Use of the critical-care pain observation tool and the bispectral index for the detection of pain in brain-injured patients undergoing mechanical ventilation: A STROBE-compliant observational study


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Abstract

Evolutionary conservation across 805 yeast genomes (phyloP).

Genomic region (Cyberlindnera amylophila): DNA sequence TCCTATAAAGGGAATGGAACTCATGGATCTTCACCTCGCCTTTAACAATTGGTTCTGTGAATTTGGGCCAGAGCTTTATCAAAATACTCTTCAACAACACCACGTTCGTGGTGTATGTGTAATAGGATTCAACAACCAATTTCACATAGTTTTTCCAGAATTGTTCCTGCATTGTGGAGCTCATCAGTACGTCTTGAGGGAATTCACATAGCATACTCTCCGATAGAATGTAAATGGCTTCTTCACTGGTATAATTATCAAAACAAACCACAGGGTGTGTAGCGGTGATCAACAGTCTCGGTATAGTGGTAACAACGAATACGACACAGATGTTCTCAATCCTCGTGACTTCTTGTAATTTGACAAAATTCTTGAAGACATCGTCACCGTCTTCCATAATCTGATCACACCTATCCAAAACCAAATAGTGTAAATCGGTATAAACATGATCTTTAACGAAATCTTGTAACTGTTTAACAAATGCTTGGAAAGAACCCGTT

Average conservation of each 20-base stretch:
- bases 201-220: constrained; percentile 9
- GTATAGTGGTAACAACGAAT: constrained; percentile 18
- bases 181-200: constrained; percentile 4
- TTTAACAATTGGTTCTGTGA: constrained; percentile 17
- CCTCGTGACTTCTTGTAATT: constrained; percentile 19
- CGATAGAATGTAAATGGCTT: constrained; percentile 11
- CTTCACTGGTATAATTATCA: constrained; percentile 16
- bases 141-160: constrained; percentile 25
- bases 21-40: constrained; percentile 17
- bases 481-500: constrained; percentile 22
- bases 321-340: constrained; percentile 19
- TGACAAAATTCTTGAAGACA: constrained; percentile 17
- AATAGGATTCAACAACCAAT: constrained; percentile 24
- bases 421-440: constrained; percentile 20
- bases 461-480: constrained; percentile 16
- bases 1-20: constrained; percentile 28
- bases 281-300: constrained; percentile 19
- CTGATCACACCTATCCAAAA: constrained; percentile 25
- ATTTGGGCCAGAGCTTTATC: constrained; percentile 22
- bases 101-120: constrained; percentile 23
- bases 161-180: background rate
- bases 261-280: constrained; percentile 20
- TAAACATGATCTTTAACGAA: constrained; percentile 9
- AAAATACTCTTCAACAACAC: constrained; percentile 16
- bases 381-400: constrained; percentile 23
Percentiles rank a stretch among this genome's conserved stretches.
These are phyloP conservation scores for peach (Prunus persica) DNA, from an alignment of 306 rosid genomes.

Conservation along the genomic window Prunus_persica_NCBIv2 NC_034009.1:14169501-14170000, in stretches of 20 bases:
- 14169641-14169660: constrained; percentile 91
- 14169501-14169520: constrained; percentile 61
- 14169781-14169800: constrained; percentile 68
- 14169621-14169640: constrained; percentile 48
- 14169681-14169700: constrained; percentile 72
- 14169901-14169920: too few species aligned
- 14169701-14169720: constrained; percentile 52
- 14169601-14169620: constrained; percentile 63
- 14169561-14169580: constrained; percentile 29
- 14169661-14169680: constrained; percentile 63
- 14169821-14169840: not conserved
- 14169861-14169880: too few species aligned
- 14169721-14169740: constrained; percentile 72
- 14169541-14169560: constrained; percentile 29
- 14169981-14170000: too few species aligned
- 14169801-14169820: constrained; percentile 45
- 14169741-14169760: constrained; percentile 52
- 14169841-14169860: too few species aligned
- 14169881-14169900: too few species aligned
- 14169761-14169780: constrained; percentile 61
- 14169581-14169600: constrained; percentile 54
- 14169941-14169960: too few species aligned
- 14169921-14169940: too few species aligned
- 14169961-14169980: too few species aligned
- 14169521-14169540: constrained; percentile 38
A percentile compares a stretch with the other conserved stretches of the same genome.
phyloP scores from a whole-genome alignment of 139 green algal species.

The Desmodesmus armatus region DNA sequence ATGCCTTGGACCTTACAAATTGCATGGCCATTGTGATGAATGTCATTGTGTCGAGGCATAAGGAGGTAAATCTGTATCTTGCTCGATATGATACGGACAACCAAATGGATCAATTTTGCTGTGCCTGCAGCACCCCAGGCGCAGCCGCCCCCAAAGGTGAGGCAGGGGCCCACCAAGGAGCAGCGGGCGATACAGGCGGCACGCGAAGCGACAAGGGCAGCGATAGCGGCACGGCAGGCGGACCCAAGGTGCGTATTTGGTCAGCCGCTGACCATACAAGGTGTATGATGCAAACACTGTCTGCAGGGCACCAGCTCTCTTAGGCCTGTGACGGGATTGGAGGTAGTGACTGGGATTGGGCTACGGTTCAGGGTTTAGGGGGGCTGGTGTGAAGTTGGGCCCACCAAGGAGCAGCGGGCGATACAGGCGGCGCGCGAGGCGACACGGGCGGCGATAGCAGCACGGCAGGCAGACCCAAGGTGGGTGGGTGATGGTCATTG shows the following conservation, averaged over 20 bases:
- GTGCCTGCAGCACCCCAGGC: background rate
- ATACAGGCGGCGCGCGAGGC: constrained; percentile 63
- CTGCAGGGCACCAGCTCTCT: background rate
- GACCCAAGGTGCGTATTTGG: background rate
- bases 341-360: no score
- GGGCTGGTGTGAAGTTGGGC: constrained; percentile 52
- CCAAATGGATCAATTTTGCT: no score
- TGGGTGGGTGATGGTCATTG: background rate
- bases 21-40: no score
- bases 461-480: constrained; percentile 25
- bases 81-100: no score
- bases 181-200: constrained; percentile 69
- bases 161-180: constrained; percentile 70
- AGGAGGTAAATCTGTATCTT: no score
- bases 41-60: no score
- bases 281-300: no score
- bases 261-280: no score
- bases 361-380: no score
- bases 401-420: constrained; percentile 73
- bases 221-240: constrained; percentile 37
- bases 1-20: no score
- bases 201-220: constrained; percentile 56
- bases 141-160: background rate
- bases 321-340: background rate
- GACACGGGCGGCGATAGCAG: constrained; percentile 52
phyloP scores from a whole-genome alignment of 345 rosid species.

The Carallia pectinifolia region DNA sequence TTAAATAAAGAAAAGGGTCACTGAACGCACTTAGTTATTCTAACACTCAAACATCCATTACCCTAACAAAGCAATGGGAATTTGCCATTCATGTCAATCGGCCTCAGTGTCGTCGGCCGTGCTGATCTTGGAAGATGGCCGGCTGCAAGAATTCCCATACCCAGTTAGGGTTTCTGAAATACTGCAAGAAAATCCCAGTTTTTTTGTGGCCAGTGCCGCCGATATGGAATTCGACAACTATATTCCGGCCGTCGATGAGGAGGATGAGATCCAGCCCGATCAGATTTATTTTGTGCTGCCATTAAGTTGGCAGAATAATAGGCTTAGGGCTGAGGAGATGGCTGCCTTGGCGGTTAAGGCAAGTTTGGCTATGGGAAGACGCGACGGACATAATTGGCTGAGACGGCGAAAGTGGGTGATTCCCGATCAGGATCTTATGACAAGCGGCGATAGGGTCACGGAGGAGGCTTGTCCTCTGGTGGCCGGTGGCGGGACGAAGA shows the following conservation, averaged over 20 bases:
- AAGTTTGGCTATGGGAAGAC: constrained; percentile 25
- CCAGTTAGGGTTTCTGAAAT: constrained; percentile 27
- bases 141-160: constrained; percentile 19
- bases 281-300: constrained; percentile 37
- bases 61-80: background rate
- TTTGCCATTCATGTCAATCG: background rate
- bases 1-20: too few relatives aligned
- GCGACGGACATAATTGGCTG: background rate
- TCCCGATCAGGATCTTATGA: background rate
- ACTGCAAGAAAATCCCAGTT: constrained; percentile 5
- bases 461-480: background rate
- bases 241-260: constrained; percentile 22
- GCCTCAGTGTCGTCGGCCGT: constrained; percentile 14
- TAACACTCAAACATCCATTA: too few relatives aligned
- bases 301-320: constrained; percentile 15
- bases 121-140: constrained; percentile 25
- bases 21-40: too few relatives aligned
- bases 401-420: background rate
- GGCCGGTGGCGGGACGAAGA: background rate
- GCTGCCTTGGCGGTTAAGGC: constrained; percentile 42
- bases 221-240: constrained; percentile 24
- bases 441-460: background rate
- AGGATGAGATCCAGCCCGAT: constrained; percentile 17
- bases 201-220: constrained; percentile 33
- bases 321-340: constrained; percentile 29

The assessment of pain in patients with brain injury is challenging due to impaired ability to communicate. We aimed to test the reliability and validity of the critical-care pain observation tool (CPOT) and the bispectral index (BIS) for pain detection in critically brain-injured patients.This prospective observational study was conducted in a neurosurgical intensive care unit in a University-Affiliated Hospital. Adult brain-injured patients undergoing mechanical ventilation were enrolled. Nociceptive (endotracheal suctioning) and non-nociceptive (gentle touching) procedures were performed in a random crossover fashion. Before and immediately after the procedure, CPOT was evaluated by 2 residents and 2 chief nurses, and BIS was documented. The ability to self-report pain was also assessed. The inter-observer reliability of CPOT was analyzed. The criterion and discriminant validities of the CPOT and the BIS were tested.During the study, we enrolled 400 brain-injured patients. The ability to self-report pain was maintained in 214 (54%) and 218 (55%) patients during suctioning and gentle touching, respectively. The intraclass correlation coefficients (95% confidence interval) for inter-observer reliability of CPOT ranged from 0.86 (0.83–0.89) to 0.93 (0.91–0.94). Using self-reported pain as the reference, the area under the receiver operating characteristic curve (95% confidence interval) was 0.84 (0.80–0.88) for CPOT and 0.76 (0.72–0.81) for BIS. When the 2 instruments were combined as either CPOT ≥2 or BIS ≥88 after the procedure, the sensitivity and specificity were 0.90 (0.85–0.93) and 0.59 (0.52–0.66), respectively; and when the 2 instruments were combined as both CPOT ≥2 and BIS ≥88, the sensitivity and specificity were 0.62 (0.55—0.68) and 0.89 (0.83–0.93). Both CPOT and BIS increased significantly after suctioning (all P < .001) but remained unchanged after gentle touching (P ranging from .06 to .14).Our criterion and discriminant validity results supported the use of CPOT and BIS to detect pain in critically brain-injured patients. Combining use of CPOT and BIS in different ways might provide comprehensive pain assessment for different purposes.

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